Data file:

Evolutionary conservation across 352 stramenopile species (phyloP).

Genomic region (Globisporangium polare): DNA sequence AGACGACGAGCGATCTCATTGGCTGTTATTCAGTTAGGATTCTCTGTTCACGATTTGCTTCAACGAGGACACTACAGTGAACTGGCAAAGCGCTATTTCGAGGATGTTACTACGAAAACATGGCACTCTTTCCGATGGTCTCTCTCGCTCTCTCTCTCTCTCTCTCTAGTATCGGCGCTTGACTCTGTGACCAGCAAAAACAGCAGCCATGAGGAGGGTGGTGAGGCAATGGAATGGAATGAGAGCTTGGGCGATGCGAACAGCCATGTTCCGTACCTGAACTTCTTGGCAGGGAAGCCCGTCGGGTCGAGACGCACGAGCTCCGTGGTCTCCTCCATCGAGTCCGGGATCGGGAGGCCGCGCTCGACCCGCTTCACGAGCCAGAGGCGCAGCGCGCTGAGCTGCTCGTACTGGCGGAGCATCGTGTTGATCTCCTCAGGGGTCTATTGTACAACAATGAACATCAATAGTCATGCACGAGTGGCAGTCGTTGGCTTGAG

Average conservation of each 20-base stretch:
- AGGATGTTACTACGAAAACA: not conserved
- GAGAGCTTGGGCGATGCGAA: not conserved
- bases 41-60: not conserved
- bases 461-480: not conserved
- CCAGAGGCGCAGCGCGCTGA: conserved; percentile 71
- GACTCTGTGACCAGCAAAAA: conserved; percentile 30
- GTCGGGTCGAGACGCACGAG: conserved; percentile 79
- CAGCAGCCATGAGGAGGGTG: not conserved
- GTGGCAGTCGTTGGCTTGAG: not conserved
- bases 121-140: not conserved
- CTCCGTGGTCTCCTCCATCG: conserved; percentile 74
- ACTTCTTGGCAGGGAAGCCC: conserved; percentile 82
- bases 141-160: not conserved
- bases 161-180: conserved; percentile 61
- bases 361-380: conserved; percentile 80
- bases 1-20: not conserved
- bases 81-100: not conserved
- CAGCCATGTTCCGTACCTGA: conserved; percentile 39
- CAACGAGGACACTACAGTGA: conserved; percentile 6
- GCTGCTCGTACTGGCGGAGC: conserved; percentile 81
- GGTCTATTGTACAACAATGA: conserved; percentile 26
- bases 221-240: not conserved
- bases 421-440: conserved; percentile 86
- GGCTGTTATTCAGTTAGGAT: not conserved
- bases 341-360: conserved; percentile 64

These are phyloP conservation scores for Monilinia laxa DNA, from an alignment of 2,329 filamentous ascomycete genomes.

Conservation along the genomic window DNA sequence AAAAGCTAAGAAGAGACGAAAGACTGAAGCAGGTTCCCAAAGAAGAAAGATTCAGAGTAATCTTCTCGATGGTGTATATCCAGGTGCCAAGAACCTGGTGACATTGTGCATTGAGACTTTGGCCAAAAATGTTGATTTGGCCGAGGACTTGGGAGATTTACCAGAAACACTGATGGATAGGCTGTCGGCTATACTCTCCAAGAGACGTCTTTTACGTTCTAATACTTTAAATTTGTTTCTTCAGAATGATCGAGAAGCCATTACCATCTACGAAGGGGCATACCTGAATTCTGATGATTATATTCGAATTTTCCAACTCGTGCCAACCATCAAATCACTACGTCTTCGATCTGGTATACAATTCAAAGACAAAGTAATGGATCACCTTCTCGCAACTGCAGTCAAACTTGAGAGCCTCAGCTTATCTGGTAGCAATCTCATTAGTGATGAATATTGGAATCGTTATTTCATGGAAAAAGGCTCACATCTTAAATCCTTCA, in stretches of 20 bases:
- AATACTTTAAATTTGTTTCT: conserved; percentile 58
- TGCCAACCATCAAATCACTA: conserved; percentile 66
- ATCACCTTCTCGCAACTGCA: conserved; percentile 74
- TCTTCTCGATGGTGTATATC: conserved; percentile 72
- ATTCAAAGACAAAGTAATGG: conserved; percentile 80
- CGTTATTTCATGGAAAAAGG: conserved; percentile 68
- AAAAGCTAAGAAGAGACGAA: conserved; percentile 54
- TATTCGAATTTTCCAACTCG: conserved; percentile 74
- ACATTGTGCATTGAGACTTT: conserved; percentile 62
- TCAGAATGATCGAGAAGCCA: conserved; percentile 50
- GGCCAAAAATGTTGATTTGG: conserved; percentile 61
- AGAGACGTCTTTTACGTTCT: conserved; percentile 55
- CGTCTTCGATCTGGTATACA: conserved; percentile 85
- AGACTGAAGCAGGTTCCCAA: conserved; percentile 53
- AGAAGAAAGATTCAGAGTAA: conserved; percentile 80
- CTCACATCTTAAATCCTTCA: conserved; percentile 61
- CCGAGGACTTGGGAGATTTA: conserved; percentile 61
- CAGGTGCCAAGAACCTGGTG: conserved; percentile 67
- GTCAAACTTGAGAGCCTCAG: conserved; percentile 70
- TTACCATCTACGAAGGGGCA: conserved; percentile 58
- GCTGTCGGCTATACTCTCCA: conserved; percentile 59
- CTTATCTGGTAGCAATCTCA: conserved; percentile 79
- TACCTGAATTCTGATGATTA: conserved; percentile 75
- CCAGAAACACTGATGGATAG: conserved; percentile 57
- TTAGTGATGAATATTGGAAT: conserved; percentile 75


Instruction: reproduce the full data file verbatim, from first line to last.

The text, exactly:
Evolutionary conservation across 352 stramenopile species (phyloP).

Genomic region (Globisporangium polare): DNA sequence AGACGACGAGCGATCTCATTGGCTGTTATTCAGTTAGGATTCTCTGTTCACGATTTGCTTCAACGAGGACACTACAGTGAACTGGCAAAGCGCTATTTCGAGGATGTTACTACGAAAACATGGCACTCTTTCCGATGGTCTCTCTCGCTCTCTCTCTCTCTCTCTCTAGTATCGGCGCTTGACTCTGTGACCAGCAAAAACAGCAGCCATGAGGAGGGTGGTGAGGCAATGGAATGGAATGAGAGCTTGGGCGATGCGAACAGCCATGTTCCGTACCTGAACTTCTTGGCAGGGAAGCCCGTCGGGTCGAGACGCACGAGCTCCGTGGTCTCCTCCATCGAGTCCGGGATCGGGAGGCCGCGCTCGACCCGCTTCACGAGCCAGAGGCGCAGCGCGCTGAGCTGCTCGTACTGGCGGAGCATCGTGTTGATCTCCTCAGGGGTCTATTGTACAACAATGAACATCAATAGTCATGCACGAGTGGCAGTCGTTGGCTTGAG

Average conservation of each 20-base stretch:
- AGGATGTTACTACGAAAACA: not conserved
- GAGAGCTTGGGCGATGCGAA: not conserved
- bases 41-60: not conserved
- bases 461-480: not conserved
- CCAGAGGCGCAGCGCGCTGA: conserved; percentile 71
- GACTCTGTGACCAGCAAAAA: conserved; percentile 30
- GTCGGGTCGAGACGCACGAG: conserved; percentile 79
- CAGCAGCCATGAGGAGGGTG: not conserved
- GTGGCAGTCGTTGGCTTGAG: not conserved
- bases 121-140: not conserved
- CTCCGTGGTCTCCTCCATCG: conserved; percentile 74
- ACTTCTTGGCAGGGAAGCCC: conserved; percentile 82
- bases 141-160: not conserved
- bases 161-180: conserved; percentile 61
- bases 361-380: conserved; percentile 80
- bases 1-20: not conserved
- bases 81-100: not conserved
- CAGCCATGTTCCGTACCTGA: conserved; percentile 39
- CAACGAGGACACTACAGTGA: conserved; percentile 6
- GCTGCTCGTACTGGCGGAGC: conserved; percentile 81
- GGTCTATTGTACAACAATGA: conserved; percentile 26
- bases 221-240: not conserved
- bases 421-440: conserved; percentile 86
- GGCTGTTATTCAGTTAGGAT: not conserved
- bases 341-360: conserved; percentile 64

These are phyloP conservation scores for Monilinia laxa DNA, from an alignment of 2,329 filamentous ascomycete genomes.

Conservation along the genomic window DNA sequence AAAAGCTAAGAAGAGACGAAAGACTGAAGCAGGTTCCCAAAGAAGAAAGATTCAGAGTAATCTTCTCGATGGTGTATATCCAGGTGCCAAGAACCTGGTGACATTGTGCATTGAGACTTTGGCCAAAAATGTTGATTTGGCCGAGGACTTGGGAGATTTACCAGAAACACTGATGGATAGGCTGTCGGCTATACTCTCCAAGAGACGTCTTTTACGTTCTAATACTTTAAATTTGTTTCTTCAGAATGATCGAGAAGCCATTACCATCTACGAAGGGGCATACCTGAATTCTGATGATTATATTCGAATTTTCCAACTCGTGCCAACCATCAAATCACTACGTCTTCGATCTGGTATACAATTCAAAGACAAAGTAATGGATCACCTTCTCGCAACTGCAGTCAAACTTGAGAGCCTCAGCTTATCTGGTAGCAATCTCATTAGTGATGAATATTGGAATCGTTATTTCATGGAAAAAGGCTCACATCTTAAATCCTTCA, in stretches of 20 bases:
- AATACTTTAAATTTGTTTCT: conserved; percentile 58
- TGCCAACCATCAAATCACTA: conserved; percentile 66
- ATCACCTTCTCGCAACTGCA: conserved; percentile 74
- TCTTCTCGATGGTGTATATC: conserved; percentile 72
- ATTCAAAGACAAAGTAATGG: conserved; percentile 80
- CGTTATTTCATGGAAAAAGG: conserved; percentile 68
- AAAAGCTAAGAAGAGACGAA: conserved; percentile 54
- TATTCGAATTTTCCAACTCG: conserved; percentile 74
- ACATTGTGCATTGAGACTTT: conserved; percentile 62
- TCAGAATGATCGAGAAGCCA: conserved; percentile 50
- GGCCAAAAATGTTGATTTGG: conserved; percentile 61
- AGAGACGTCTTTTACGTTCT: conserved; percentile 55
- CGTCTTCGATCTGGTATACA: conserved; percentile 85
- AGACTGAAGCAGGTTCCCAA: conserved; percentile 53
- AGAAGAAAGATTCAGAGTAA: conserved; percentile 80
- CTCACATCTTAAATCCTTCA: conserved; percentile 61
- CCGAGGACTTGGGAGATTTA: conserved; percentile 61
- CAGGTGCCAAGAACCTGGTG: conserved; percentile 67
- GTCAAACTTGAGAGCCTCAG: conserved; percentile 70
- TTACCATCTACGAAGGGGCA: conserved; percentile 58
- GCTGTCGGCTATACTCTCCA: conserved; percentile 59
- CTTATCTGGTAGCAATCTCA: conserved; percentile 79
- TACCTGAATTCTGATGATTA: conserved; percentile 75
- CCAGAAACACTGATGGATAG: conserved; percentile 57
- TTAGTGATGAATATTGGAAT: conserved; percentile 75